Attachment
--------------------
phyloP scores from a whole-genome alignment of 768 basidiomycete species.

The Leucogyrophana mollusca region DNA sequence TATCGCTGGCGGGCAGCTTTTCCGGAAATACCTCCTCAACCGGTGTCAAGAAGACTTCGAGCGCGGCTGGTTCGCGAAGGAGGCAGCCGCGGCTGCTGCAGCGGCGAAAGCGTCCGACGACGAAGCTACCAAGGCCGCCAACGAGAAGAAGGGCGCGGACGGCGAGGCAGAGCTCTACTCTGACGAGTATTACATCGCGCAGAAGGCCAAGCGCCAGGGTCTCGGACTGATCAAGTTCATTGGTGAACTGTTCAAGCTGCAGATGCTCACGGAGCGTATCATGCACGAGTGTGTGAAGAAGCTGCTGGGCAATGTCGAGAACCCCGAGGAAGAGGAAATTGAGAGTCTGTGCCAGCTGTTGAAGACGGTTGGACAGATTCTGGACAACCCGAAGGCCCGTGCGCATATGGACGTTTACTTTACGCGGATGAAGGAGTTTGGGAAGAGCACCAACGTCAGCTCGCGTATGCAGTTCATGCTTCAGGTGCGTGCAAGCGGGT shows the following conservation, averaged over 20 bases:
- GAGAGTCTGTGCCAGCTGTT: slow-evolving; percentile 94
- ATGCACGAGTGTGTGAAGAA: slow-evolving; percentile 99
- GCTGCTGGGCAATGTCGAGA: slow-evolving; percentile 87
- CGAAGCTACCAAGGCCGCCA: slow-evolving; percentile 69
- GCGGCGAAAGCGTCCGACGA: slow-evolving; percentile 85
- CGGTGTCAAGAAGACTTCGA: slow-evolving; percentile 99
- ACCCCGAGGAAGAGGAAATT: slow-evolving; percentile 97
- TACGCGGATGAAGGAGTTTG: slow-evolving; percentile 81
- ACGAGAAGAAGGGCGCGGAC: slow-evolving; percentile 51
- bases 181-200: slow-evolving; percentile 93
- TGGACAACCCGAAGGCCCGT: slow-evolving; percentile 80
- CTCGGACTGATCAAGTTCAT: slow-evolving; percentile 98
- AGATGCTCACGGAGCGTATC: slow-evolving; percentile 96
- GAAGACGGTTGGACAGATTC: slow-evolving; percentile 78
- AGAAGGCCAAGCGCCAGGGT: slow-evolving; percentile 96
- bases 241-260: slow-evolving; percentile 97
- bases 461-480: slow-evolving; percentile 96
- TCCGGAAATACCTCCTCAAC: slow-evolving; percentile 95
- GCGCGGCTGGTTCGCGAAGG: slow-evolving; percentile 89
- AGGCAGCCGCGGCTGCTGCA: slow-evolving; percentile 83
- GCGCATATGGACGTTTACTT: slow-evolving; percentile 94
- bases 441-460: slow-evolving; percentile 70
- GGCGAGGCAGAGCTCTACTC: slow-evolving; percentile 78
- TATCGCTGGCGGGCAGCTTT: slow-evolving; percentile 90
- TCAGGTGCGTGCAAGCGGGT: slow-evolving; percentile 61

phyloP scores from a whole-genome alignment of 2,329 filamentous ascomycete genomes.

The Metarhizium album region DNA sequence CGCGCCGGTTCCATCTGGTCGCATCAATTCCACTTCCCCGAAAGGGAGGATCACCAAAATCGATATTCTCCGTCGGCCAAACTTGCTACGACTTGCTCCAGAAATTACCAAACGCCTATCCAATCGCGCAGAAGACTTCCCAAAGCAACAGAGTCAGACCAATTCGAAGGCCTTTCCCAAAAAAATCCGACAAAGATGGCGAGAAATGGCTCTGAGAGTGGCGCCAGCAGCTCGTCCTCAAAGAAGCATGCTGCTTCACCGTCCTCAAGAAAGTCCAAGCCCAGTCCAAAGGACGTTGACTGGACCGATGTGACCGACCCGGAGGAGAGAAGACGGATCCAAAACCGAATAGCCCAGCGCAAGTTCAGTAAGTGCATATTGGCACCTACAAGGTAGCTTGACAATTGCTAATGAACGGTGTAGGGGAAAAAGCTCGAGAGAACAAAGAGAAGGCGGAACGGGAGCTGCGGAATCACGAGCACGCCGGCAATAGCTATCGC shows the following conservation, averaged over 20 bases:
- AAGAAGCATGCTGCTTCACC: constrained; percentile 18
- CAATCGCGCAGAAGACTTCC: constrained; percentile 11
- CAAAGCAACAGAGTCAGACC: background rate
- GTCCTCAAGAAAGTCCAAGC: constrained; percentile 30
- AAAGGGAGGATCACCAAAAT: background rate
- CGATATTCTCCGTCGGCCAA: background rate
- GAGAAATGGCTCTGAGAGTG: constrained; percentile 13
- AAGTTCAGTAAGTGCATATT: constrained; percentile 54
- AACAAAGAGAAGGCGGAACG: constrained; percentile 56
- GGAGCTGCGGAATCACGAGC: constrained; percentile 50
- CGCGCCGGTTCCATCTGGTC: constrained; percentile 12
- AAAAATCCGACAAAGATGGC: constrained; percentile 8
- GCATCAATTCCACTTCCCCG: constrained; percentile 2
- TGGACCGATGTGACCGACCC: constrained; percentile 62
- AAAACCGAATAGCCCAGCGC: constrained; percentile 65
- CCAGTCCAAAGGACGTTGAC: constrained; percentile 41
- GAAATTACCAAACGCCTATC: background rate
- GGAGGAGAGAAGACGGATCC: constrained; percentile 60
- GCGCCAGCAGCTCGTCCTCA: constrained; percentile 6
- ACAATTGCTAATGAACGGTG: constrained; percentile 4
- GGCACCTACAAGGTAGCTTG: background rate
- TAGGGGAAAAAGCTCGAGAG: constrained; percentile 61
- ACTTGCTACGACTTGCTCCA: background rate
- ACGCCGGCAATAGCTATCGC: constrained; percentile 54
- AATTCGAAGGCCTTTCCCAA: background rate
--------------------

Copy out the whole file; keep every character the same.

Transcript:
phyloP scores from a whole-genome alignment of 768 basidiomycete species.

The Leucogyrophana mollusca region DNA sequence TATCGCTGGCGGGCAGCTTTTCCGGAAATACCTCCTCAACCGGTGTCAAGAAGACTTCGAGCGCGGCTGGTTCGCGAAGGAGGCAGCCGCGGCTGCTGCAGCGGCGAAAGCGTCCGACGACGAAGCTACCAAGGCCGCCAACGAGAAGAAGGGCGCGGACGGCGAGGCAGAGCTCTACTCTGACGAGTATTACATCGCGCAGAAGGCCAAGCGCCAGGGTCTCGGACTGATCAAGTTCATTGGTGAACTGTTCAAGCTGCAGATGCTCACGGAGCGTATCATGCACGAGTGTGTGAAGAAGCTGCTGGGCAATGTCGAGAACCCCGAGGAAGAGGAAATTGAGAGTCTGTGCCAGCTGTTGAAGACGGTTGGACAGATTCTGGACAACCCGAAGGCCCGTGCGCATATGGACGTTTACTTTACGCGGATGAAGGAGTTTGGGAAGAGCACCAACGTCAGCTCGCGTATGCAGTTCATGCTTCAGGTGCGTGCAAGCGGGT shows the following conservation, averaged over 20 bases:
- GAGAGTCTGTGCCAGCTGTT: slow-evolving; percentile 94
- ATGCACGAGTGTGTGAAGAA: slow-evolving; percentile 99
- GCTGCTGGGCAATGTCGAGA: slow-evolving; percentile 87
- CGAAGCTACCAAGGCCGCCA: slow-evolving; percentile 69
- GCGGCGAAAGCGTCCGACGA: slow-evolving; percentile 85
- CGGTGTCAAGAAGACTTCGA: slow-evolving; percentile 99
- ACCCCGAGGAAGAGGAAATT: slow-evolving; percentile 97
- TACGCGGATGAAGGAGTTTG: slow-evolving; percentile 81
- ACGAGAAGAAGGGCGCGGAC: slow-evolving; percentile 51
- bases 181-200: slow-evolving; percentile 93
- TGGACAACCCGAAGGCCCGT: slow-evolving; percentile 80
- CTCGGACTGATCAAGTTCAT: slow-evolving; percentile 98
- AGATGCTCACGGAGCGTATC: slow-evolving; percentile 96
- GAAGACGGTTGGACAGATTC: slow-evolving; percentile 78
- AGAAGGCCAAGCGCCAGGGT: slow-evolving; percentile 96
- bases 241-260: slow-evolving; percentile 97
- bases 461-480: slow-evolving; percentile 96
- TCCGGAAATACCTCCTCAAC: slow-evolving; percentile 95
- GCGCGGCTGGTTCGCGAAGG: slow-evolving; percentile 89
- AGGCAGCCGCGGCTGCTGCA: slow-evolving; percentile 83
- GCGCATATGGACGTTTACTT: slow-evolving; percentile 94
- bases 441-460: slow-evolving; percentile 70
- GGCGAGGCAGAGCTCTACTC: slow-evolving; percentile 78
- TATCGCTGGCGGGCAGCTTT: slow-evolving; percentile 90
- TCAGGTGCGTGCAAGCGGGT: slow-evolving; percentile 61

phyloP scores from a whole-genome alignment of 2,329 filamentous ascomycete genomes.

The Metarhizium album region DNA sequence CGCGCCGGTTCCATCTGGTCGCATCAATTCCACTTCCCCGAAAGGGAGGATCACCAAAATCGATATTCTCCGTCGGCCAAACTTGCTACGACTTGCTCCAGAAATTACCAAACGCCTATCCAATCGCGCAGAAGACTTCCCAAAGCAACAGAGTCAGACCAATTCGAAGGCCTTTCCCAAAAAAATCCGACAAAGATGGCGAGAAATGGCTCTGAGAGTGGCGCCAGCAGCTCGTCCTCAAAGAAGCATGCTGCTTCACCGTCCTCAAGAAAGTCCAAGCCCAGTCCAAAGGACGTTGACTGGACCGATGTGACCGACCCGGAGGAGAGAAGACGGATCCAAAACCGAATAGCCCAGCGCAAGTTCAGTAAGTGCATATTGGCACCTACAAGGTAGCTTGACAATTGCTAATGAACGGTGTAGGGGAAAAAGCTCGAGAGAACAAAGAGAAGGCGGAACGGGAGCTGCGGAATCACGAGCACGCCGGCAATAGCTATCGC shows the following conservation, averaged over 20 bases:
- AAGAAGCATGCTGCTTCACC: constrained; percentile 18
- CAATCGCGCAGAAGACTTCC: constrained; percentile 11
- CAAAGCAACAGAGTCAGACC: background rate
- GTCCTCAAGAAAGTCCAAGC: constrained; percentile 30
- AAAGGGAGGATCACCAAAAT: background rate
- CGATATTCTCCGTCGGCCAA: background rate
- GAGAAATGGCTCTGAGAGTG: constrained; percentile 13
- AAGTTCAGTAAGTGCATATT: constrained; percentile 54
- AACAAAGAGAAGGCGGAACG: constrained; percentile 56
- GGAGCTGCGGAATCACGAGC: constrained; percentile 50
- CGCGCCGGTTCCATCTGGTC: constrained; percentile 12
- AAAAATCCGACAAAGATGGC: constrained; percentile 8
- GCATCAATTCCACTTCCCCG: constrained; percentile 2
- TGGACCGATGTGACCGACCC: constrained; percentile 62
- AAAACCGAATAGCCCAGCGC: constrained; percentile 65
- CCAGTCCAAAGGACGTTGAC: constrained; percentile 41
- GAAATTACCAAACGCCTATC: background rate
- GGAGGAGAGAAGACGGATCC: constrained; percentile 60
- GCGCCAGCAGCTCGTCCTCA: constrained; percentile 6
- ACAATTGCTAATGAACGGTG: constrained; percentile 4
- GGCACCTACAAGGTAGCTTG: background rate
- TAGGGGAAAAAGCTCGAGAG: constrained; percentile 61
- ACTTGCTACGACTTGCTCCA: background rate
- ACGCCGGCAATAGCTATCGC: constrained; percentile 54
- AATTCGAAGGCCTTTCCCAA: background rate